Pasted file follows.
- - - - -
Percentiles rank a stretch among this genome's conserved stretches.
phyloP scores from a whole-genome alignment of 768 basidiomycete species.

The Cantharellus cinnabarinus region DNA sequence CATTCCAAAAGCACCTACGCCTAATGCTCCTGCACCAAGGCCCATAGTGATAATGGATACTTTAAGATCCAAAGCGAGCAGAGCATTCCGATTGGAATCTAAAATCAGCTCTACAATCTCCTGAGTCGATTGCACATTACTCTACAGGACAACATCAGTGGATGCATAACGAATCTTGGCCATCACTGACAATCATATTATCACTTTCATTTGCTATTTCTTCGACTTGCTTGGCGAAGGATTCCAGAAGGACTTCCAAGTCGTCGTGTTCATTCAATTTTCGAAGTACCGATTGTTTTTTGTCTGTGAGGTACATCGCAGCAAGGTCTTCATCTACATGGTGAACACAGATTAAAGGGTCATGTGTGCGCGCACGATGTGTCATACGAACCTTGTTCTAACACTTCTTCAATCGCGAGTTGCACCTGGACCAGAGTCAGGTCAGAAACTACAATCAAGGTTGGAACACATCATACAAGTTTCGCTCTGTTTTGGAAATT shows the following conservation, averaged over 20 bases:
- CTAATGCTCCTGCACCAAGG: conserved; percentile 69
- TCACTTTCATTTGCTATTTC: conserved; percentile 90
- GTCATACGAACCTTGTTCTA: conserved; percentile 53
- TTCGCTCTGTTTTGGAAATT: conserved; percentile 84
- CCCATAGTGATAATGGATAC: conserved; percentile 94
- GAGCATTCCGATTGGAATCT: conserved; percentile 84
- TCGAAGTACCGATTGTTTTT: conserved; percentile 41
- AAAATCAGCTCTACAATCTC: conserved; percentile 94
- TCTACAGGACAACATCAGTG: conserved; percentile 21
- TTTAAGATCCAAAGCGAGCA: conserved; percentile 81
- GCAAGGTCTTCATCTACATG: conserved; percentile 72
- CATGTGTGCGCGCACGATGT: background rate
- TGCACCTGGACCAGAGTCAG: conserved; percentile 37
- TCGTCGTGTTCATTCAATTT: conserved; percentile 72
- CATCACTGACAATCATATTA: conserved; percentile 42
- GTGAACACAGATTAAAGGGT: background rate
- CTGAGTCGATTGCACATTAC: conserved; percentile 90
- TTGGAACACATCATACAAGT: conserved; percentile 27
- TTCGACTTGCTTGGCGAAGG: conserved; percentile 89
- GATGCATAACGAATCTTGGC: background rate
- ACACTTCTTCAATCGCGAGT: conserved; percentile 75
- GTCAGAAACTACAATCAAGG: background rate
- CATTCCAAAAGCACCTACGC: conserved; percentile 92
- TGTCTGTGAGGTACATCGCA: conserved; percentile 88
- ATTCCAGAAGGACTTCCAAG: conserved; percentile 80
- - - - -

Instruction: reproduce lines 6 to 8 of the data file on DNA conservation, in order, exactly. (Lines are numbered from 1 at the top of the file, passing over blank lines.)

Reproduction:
- GTCATACGAACCTTGTTCTA: conserved; percentile 53
- TTCGCTCTGTTTTGGAAATT: conserved; percentile 84
- CCCATAGTGATAATGGATAC: conserved; percentile 94